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Musculoskeletal pain in multiple body sites and work ability in the general working population

Tidsskriftartikel - 2018

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Background and aims Musculoskeletal pain may negatively affect work ability, especially when work demands are high and/or physical capacity of the worker is low. This study investigated the association between intensity of musculoskeletal pain in multiple body regions and work ability among young and old workers with sedentary and physical demanding jobs. Methods Currently employed wage earners (n=10,427) replied to questions about pain intensity, work ability, and physical work demands. The odds ratio (OR) for having a lower level of work ability in relation to the physical demands at work were modeled using logistic regression controlled for various confounders. Results The OR for lower work ability increased with higher pain intensity in all regions among workers with sedentary and physical work. The same pattern was observed among workers <50 years and ≥50 years in both work types. The association was quite consistent across age and work activity groups, although it tended to be more pronounced among those with physically demanding work in some of pain regions. Conclusions This study shows that increasing pain intensity in multiple sites of the body is associated with lower work ability. This was seen for both younger and older workers as well as those with sedentary and physical work. Implications Physical workers with multiple-site pain may especially be at increased risk of the consequences of reduced work ability. Therefore, extra attention is needed and this group may benefit from better targeted preventive measures.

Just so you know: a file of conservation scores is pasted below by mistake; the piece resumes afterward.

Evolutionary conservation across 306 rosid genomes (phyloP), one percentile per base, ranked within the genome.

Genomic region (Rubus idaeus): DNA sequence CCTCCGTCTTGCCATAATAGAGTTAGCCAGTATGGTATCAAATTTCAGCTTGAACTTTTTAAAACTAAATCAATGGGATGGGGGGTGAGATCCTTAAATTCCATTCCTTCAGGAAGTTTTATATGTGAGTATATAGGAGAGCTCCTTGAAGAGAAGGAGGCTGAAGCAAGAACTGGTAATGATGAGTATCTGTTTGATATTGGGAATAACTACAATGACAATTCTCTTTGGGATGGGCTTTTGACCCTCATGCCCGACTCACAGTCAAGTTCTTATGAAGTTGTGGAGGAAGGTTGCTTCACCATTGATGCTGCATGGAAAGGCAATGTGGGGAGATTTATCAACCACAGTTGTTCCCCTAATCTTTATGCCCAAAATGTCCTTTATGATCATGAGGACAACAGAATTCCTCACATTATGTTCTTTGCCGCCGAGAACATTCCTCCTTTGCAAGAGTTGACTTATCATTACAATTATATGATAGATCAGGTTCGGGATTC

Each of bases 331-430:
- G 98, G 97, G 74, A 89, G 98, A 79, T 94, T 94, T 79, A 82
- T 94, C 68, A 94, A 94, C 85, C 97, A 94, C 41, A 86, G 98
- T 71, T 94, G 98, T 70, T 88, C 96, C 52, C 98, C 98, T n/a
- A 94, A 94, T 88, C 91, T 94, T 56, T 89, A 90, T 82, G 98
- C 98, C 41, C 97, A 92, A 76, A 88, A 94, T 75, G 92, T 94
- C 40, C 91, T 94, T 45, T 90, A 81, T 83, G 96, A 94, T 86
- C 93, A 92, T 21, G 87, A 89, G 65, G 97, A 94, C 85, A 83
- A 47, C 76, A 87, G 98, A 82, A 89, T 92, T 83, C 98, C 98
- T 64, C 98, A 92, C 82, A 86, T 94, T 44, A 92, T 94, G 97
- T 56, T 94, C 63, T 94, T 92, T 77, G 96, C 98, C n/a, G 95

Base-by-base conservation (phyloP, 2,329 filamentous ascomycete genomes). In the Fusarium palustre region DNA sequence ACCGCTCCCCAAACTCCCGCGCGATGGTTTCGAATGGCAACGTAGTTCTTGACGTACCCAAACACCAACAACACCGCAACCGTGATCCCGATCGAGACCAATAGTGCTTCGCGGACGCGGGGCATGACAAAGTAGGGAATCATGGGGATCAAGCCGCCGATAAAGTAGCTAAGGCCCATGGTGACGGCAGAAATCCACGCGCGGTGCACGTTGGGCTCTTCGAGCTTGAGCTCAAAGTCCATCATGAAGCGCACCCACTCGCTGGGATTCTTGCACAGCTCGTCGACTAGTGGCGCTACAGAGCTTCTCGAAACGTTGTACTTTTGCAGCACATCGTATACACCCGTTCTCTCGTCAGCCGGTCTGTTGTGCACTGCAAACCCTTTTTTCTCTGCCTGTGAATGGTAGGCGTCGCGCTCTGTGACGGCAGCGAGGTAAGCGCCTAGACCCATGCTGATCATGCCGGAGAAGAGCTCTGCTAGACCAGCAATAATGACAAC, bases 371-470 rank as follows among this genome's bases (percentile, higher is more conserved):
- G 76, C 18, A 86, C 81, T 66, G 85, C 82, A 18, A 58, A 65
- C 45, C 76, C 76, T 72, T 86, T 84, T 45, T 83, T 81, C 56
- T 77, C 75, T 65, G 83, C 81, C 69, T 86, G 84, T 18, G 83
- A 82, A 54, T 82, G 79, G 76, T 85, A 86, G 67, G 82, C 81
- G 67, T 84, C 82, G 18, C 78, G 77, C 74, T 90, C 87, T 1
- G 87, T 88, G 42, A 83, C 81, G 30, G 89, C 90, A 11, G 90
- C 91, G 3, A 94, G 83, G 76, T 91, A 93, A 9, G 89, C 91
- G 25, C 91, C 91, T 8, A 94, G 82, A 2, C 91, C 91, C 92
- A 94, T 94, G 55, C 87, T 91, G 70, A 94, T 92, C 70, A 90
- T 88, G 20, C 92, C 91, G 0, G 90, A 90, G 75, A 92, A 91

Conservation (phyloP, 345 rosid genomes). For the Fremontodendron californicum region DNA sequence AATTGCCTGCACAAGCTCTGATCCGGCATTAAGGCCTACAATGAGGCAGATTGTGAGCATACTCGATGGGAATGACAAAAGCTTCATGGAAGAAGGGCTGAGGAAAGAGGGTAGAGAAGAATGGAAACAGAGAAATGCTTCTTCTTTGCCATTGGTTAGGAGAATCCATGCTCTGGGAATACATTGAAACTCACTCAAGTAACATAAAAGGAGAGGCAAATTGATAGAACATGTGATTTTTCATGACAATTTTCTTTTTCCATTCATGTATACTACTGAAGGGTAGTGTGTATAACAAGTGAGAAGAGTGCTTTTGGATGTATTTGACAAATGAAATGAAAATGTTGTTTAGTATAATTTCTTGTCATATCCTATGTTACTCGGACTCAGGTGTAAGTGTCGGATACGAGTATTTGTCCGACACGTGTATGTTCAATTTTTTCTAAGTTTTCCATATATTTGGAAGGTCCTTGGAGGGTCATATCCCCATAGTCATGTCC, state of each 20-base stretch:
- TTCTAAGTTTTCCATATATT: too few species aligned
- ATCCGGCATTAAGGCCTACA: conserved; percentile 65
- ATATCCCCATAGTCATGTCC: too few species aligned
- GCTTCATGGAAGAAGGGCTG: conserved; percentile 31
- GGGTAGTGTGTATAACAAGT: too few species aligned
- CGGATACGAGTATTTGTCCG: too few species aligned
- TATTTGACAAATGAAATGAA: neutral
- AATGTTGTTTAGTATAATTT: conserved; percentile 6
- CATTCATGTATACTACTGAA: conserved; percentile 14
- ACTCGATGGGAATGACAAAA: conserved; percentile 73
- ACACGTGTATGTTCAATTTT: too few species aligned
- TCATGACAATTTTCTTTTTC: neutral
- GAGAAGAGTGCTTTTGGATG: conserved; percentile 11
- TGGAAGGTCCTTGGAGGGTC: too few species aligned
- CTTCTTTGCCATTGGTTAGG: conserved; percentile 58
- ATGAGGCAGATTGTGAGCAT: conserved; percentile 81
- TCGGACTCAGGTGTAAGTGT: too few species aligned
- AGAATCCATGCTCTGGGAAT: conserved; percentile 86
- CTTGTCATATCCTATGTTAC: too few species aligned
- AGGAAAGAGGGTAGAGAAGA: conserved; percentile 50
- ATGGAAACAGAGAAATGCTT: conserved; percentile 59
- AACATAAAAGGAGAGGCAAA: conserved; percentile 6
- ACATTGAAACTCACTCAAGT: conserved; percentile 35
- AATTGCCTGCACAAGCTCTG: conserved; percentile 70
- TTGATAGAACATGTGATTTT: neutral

Reference

Bayattork M, Jakobsen MD, Sundstrup E, Seidi F, Bay H, Andersen LL. Musculoskeletal pain in multiple body sites and work ability in the general working population: cross-sectional study among 10,000 wage earners [Epub ahead of print]. Scandinavian Journal of Pain 2018.
doi: 10.1515/sjpain-2018-0304

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